There is a suitcase in the middle of the tent and pieces of colored paper scattered on the floor. Goren asks the teenagers which experiences and memories they want to take when they leave the camp, and which they want to leave “closed” in the suitcase. For most of these teenagers, this is the first time they are able to discuss their traumatic experiences.
One boy is more eloquent than the rest, and more grateful for the chance to talk. He is a young Iraqi man named Abdullah, and his story is gripping. Aged just 17, he was put in charge of driving a boat from Turkey to Greece. He’d never taken charge of a boat before. He felt the burden of providing for the safety of dozens of people, young and old. Then he started, his inexperience was evident, and the boat circled several times. The passengers started yelling at him. So he sat down and said that if they didn’t calm down, he wouldn’t drive the boat.
He is here because of ISIS. The terrorist group ordered his father to work for them. His father refused, and the family was forced to flee their home. Abdullah went ahead of the rest of the family with his father, scouting the way to Germany. But they are stuck in Greece while his father receives medical treatment. Abdullah gave an impromptu performance of rap songs he has written about his ordeal.
Goren has a wad of pictures drawn by young children. They come from other sessions she has run, and they display some haunting images. One girl drew her home being bombed by a plane belonging to the Syrian regime.
When Goren isn’t running sessions, she is often sitting with refugees one-on-one, helping them with their personal crises. “It’s the right time in their journey for therapy,” she explains. “It’s more about saying that this is a normal reaction to an abnormal situation, giving coping mechanisms, and helping people find their resilience and strength.”
Wherever you see Goren in Lesbos, you are also likely to see Warda Alkrenawy. They are a fascinating contrast. Where Goren is invariably dressed in a t-shirt and jeans, Alkrenawy wears long sleeves and a hijab. She too is a social worker and a member of the IsraAID team. The two women visit camps together, run sessions together, eat together, and share a modest hotel room.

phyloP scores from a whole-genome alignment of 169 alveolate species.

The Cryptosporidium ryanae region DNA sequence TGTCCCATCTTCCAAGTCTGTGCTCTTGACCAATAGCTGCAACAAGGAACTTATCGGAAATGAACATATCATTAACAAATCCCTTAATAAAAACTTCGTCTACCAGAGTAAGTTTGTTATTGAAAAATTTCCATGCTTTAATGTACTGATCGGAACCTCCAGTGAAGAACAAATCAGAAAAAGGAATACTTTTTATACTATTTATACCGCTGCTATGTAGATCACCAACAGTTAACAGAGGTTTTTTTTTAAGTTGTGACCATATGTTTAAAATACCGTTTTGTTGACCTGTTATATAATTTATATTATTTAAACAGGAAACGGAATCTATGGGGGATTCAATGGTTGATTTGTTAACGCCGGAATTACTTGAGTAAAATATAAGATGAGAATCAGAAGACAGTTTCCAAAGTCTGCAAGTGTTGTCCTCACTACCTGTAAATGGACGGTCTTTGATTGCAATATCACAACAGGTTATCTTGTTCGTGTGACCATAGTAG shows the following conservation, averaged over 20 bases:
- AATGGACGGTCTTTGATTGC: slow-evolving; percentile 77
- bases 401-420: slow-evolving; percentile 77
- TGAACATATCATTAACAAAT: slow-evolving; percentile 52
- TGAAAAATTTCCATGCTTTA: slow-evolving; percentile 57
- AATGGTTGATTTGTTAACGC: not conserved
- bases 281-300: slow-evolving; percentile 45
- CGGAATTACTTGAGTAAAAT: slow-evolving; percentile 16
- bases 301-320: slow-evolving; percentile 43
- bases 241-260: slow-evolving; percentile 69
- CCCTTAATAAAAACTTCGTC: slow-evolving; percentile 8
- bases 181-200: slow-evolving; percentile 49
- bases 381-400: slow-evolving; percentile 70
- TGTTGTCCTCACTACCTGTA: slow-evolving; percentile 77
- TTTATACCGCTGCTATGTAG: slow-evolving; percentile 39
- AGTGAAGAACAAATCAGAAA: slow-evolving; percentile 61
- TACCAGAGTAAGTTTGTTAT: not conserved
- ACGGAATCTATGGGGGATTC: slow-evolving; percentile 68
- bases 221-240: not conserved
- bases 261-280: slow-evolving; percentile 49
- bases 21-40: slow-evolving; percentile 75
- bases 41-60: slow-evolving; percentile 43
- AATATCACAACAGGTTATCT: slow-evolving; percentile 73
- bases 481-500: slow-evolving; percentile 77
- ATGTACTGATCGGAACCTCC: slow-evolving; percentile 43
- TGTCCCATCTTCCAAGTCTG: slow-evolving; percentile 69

Alkrenawy volunteered for the mission not only to help refugees, but to “make a bridge between different worlds.” She soon realized, however, that the cooperation would be between her and her Jewish colleagues would be far more intimate than even she imagined.
In a quiet cemetery on the island, three graves tell the unusual story of an Arab woman and a Jewish woman who took on a task that went well beyond their remit as aid workers. A refugee ship had foundered and three female bodies were found. Although they could not be identified, “The hospital didn’t have space to keep them in the morgue and decided to bury them,” Alkrenawy says. Aid workers became aware of the situation, and wanted to bury them in accordance with Muslim tradition. “They were looking around for a Muslim woman and I was the only one there.”
Alkrenawy had never been to a funeral and never touched a dead body. But Tali Shaltiel, a Jewish doctor, helped her. Together they prepared the bodies in traditional shrouds. “I cried after the first body and then said to myself that I need to be strong,” Alkrenawy said, adding that Shaltiel regarded the task as a “mitzvah,” the Hebrew word for a religious injunction or good deed.
One of the deceased was just eight years old. The others were 35 and 20. Alkrenawy says that the cold flesh of the bodies was “something I’ve never felt on my hands before, and their blood was dripping on me.”